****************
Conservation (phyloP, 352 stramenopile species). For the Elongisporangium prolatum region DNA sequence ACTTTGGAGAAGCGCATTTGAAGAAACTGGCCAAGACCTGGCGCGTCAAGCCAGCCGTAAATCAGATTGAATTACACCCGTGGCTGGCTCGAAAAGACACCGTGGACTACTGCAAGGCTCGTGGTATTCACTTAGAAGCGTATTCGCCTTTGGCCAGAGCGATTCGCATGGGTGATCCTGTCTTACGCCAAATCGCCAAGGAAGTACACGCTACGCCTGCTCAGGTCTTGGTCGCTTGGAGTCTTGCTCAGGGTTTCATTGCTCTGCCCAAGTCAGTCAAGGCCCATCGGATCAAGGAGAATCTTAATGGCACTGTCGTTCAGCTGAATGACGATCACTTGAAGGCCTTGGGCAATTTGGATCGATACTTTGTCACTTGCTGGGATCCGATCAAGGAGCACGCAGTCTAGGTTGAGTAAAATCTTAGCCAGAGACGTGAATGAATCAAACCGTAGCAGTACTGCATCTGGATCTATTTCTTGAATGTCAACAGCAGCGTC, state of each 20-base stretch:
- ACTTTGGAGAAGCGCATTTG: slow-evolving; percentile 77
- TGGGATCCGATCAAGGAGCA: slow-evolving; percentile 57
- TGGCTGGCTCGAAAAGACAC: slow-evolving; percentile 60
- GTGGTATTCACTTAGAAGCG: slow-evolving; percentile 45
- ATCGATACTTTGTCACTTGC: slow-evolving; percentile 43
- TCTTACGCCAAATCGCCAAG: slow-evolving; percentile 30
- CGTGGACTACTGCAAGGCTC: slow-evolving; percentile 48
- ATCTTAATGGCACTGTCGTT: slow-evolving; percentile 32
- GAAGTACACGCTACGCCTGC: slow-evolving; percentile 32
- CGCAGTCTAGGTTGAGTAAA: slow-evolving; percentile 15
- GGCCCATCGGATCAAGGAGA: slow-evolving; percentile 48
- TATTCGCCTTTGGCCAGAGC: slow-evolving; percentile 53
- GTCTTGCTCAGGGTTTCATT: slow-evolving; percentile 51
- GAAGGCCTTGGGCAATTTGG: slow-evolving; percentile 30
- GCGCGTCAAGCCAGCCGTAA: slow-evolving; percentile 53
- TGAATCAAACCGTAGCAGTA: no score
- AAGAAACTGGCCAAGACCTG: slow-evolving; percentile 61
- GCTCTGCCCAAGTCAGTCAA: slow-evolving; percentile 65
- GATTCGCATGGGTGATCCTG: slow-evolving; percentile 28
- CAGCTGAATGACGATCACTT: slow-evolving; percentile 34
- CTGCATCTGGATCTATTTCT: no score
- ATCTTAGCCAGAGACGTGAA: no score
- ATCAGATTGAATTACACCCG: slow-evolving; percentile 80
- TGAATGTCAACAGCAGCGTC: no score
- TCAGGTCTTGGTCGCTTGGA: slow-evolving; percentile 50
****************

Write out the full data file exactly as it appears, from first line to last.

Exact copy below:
Conservation (phyloP, 352 stramenopile species). For the Elongisporangium prolatum region DNA sequence ACTTTGGAGAAGCGCATTTGAAGAAACTGGCCAAGACCTGGCGCGTCAAGCCAGCCGTAAATCAGATTGAATTACACCCGTGGCTGGCTCGAAAAGACACCGTGGACTACTGCAAGGCTCGTGGTATTCACTTAGAAGCGTATTCGCCTTTGGCCAGAGCGATTCGCATGGGTGATCCTGTCTTACGCCAAATCGCCAAGGAAGTACACGCTACGCCTGCTCAGGTCTTGGTCGCTTGGAGTCTTGCTCAGGGTTTCATTGCTCTGCCCAAGTCAGTCAAGGCCCATCGGATCAAGGAGAATCTTAATGGCACTGTCGTTCAGCTGAATGACGATCACTTGAAGGCCTTGGGCAATTTGGATCGATACTTTGTCACTTGCTGGGATCCGATCAAGGAGCACGCAGTCTAGGTTGAGTAAAATCTTAGCCAGAGACGTGAATGAATCAAACCGTAGCAGTACTGCATCTGGATCTATTTCTTGAATGTCAACAGCAGCGTC, state of each 20-base stretch:
- ACTTTGGAGAAGCGCATTTG: slow-evolving; percentile 77
- TGGGATCCGATCAAGGAGCA: slow-evolving; percentile 57
- TGGCTGGCTCGAAAAGACAC: slow-evolving; percentile 60
- GTGGTATTCACTTAGAAGCG: slow-evolving; percentile 45
- ATCGATACTTTGTCACTTGC: slow-evolving; percentile 43
- TCTTACGCCAAATCGCCAAG: slow-evolving; percentile 30
- CGTGGACTACTGCAAGGCTC: slow-evolving; percentile 48
- ATCTTAATGGCACTGTCGTT: slow-evolving; percentile 32
- GAAGTACACGCTACGCCTGC: slow-evolving; percentile 32
- CGCAGTCTAGGTTGAGTAAA: slow-evolving; percentile 15
- GGCCCATCGGATCAAGGAGA: slow-evolving; percentile 48
- TATTCGCCTTTGGCCAGAGC: slow-evolving; percentile 53
- GTCTTGCTCAGGGTTTCATT: slow-evolving; percentile 51
- GAAGGCCTTGGGCAATTTGG: slow-evolving; percentile 30
- GCGCGTCAAGCCAGCCGTAA: slow-evolving; percentile 53
- TGAATCAAACCGTAGCAGTA: no score
- AAGAAACTGGCCAAGACCTG: slow-evolving; percentile 61
- GCTCTGCCCAAGTCAGTCAA: slow-evolving; percentile 65
- GATTCGCATGGGTGATCCTG: slow-evolving; percentile 28
- CAGCTGAATGACGATCACTT: slow-evolving; percentile 34
- CTGCATCTGGATCTATTTCT: no score
- ATCTTAGCCAGAGACGTGAA: no score
- ATCAGATTGAATTACACCCG: slow-evolving; percentile 80
- TGAATGTCAACAGCAGCGTC: no score
- TCAGGTCTTGGTCGCTTGGA: slow-evolving; percentile 50